Story progression through other genres -literative

Story Progression Through Other Genres

Jennifer Mendez The Writing Process

There comes a point in every story where the writer simply doesn’t know how to progress. Normally, this is due to writer’s block, but it can also be a matter of lack of detail. If the story doesn’t have proper transitional elements to get from major point to major point, it will stagnate.

Surprisingly enough, by borrowing from other genres, writers can easily solve this problem. Here’s how:

Villains Come In All Forms

Each genre has a different type of villain. For instance, in romance novels the villain doesn’t have to be a person—it can be obstacles in the face of love, like family rivalries, or affairs. Meanwhile in mysteries, there is always a terrible person doing terrible things, usually hidden in plain sight. If a writer is stuck at a certain point in the story, a good tactic is to consider the villain, or obstacle, that is being created.

Suppose the story were about a teen looking for his long-lost father, but after starting his search, the story looses direction. Try borrowing from romance, with the obstacles in the way. Perhaps traveling across the country as a young teenager isn’t as easy as it seems. Maybe, much like in mysteries, he’s being followed.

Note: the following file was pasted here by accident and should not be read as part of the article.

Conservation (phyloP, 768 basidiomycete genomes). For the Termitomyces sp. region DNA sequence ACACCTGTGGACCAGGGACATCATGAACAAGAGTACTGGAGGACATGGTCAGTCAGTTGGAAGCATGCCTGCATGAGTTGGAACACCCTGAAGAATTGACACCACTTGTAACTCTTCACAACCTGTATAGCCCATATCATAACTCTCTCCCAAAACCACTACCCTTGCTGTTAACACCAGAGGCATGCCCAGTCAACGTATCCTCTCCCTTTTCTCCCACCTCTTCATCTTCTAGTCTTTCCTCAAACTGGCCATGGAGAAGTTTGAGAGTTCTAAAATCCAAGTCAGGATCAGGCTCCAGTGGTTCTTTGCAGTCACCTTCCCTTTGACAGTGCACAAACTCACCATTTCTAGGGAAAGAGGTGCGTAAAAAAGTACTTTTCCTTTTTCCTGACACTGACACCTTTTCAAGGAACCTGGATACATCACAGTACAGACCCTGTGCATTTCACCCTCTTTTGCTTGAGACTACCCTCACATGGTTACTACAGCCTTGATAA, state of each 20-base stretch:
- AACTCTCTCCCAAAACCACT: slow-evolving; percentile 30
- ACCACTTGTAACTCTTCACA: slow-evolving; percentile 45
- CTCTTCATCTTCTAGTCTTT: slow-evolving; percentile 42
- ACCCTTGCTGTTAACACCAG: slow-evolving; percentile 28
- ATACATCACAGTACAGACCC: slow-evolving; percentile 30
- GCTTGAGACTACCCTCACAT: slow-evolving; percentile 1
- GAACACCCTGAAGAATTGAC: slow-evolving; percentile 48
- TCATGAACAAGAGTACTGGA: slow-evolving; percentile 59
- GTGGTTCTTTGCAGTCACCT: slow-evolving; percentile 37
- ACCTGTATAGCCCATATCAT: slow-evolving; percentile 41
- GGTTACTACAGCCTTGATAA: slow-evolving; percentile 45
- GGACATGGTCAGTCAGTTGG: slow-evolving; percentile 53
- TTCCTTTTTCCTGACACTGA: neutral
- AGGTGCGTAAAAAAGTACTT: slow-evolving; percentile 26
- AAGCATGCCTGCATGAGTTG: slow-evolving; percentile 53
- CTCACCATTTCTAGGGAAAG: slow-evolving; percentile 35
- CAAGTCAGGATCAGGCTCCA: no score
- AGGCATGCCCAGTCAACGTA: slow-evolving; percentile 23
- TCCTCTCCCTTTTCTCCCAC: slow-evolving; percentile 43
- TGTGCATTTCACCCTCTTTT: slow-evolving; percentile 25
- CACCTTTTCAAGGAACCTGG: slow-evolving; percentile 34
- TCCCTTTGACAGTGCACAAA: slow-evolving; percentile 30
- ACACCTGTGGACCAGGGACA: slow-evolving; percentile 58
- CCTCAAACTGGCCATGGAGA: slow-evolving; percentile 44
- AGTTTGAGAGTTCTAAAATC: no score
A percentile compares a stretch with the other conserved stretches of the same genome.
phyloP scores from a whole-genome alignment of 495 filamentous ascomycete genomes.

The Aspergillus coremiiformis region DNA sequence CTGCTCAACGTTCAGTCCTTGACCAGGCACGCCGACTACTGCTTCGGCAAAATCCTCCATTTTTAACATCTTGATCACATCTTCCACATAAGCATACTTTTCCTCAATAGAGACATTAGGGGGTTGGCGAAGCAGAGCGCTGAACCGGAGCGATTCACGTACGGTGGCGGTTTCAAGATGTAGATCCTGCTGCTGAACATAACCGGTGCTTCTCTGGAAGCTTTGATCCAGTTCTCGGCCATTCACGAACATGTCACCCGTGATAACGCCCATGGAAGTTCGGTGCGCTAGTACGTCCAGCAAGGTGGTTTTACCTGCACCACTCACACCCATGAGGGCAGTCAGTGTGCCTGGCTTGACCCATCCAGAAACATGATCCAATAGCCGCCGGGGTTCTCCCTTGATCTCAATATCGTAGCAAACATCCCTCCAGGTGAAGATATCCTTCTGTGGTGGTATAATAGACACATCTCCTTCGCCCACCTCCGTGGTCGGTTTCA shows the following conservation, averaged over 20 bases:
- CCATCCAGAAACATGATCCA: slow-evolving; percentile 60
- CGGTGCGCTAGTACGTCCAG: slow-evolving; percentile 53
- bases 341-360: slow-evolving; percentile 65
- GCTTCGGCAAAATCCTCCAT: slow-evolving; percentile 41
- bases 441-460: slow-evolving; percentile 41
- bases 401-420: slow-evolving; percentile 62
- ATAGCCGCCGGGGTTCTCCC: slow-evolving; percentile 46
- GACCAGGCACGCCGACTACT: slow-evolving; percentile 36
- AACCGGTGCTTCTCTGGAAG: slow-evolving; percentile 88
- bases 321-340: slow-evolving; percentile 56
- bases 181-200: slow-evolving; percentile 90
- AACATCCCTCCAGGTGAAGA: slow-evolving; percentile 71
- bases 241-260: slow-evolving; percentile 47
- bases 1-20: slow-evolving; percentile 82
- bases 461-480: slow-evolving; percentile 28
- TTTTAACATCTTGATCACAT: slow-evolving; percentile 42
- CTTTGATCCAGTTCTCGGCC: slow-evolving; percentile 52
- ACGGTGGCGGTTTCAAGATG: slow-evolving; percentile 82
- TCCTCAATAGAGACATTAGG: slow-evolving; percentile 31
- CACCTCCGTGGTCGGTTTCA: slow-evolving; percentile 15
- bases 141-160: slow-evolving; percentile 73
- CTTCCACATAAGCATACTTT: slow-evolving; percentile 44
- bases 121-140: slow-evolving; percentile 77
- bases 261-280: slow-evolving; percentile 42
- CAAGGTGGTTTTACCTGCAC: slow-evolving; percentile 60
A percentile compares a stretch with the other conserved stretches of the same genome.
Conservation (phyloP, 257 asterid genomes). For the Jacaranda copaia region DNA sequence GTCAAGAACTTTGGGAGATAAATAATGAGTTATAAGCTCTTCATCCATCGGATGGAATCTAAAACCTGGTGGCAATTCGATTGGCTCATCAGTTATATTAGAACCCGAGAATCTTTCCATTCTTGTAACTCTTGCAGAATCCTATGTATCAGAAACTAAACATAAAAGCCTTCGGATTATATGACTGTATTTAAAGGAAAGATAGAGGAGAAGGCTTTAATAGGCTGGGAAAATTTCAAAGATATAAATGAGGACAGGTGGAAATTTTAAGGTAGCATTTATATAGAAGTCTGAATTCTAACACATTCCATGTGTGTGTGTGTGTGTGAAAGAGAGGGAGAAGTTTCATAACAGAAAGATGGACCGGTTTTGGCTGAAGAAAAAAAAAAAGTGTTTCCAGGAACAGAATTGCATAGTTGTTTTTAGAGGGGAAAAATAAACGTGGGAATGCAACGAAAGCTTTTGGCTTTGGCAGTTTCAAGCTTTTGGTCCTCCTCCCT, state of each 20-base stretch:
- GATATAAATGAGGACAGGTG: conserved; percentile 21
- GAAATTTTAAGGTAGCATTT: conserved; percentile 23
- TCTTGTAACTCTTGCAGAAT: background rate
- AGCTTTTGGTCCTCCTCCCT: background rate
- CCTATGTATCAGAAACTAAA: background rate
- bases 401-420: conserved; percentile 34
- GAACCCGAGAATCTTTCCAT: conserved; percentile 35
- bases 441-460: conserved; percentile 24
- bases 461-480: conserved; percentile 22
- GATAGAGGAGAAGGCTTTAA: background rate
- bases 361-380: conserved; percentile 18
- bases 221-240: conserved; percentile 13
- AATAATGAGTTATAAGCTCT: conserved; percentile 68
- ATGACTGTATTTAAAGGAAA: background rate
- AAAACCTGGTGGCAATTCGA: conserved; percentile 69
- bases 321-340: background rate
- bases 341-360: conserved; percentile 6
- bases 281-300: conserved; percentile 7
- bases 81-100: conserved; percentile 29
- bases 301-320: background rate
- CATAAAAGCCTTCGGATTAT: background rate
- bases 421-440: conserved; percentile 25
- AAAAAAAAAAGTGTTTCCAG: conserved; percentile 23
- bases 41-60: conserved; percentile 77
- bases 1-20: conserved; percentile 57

Protagonists Change

Much like villains can help push a story along, so can the heroes. Consider what you know about protagonists: they start one way, transform, and end in another way. Usually, this means they evolve, although the opposite is an option as well. A teen boy looking for his long-lost father could either find himself, and self-assurance, or he could be hardened by his abandonment.

If a story has come to a halt, consider looking at the protagonist. Where is that character arc headed? What can push that along, and hence, add momentum to the story?

Conflict Embellishment

Other than the good guy, and the bad guy, what else makes a story? The conflict itself. Nothing is better for a stagnated story than to add embellishments to the conflict. It takes the problems from bad to worse, while adding an element of interest to the story once again.

Going back to the teen boy example, perhaps the father is the only parent the boy has left. Maybe the father is a murderer, who shot his wife. Or maybe, just maybe, the father has been waiting for the boy all along…


A story grinds to a halt several times before its first completion. This is due to writer’s block, pressure, and even poor story ideas. However, this can be made better by tweaking the core parts of the story, like the villain, protagonist, and conflict. Borrowing from other genres is beneficial to any story, especially considering all the different perspectives you could play around with. Mystery can add a touch of tense, sinister elements, while fantasy could add the hope and motivation to complete a mission.

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About the Author

Jennifer Mendez

Jennifer Mendez has brought insightful articles to From author interviews to how literature meets gaming to expert insight into tools and writing processes, her dedication to helping our author community is quite inspiring. You can find more of her writing at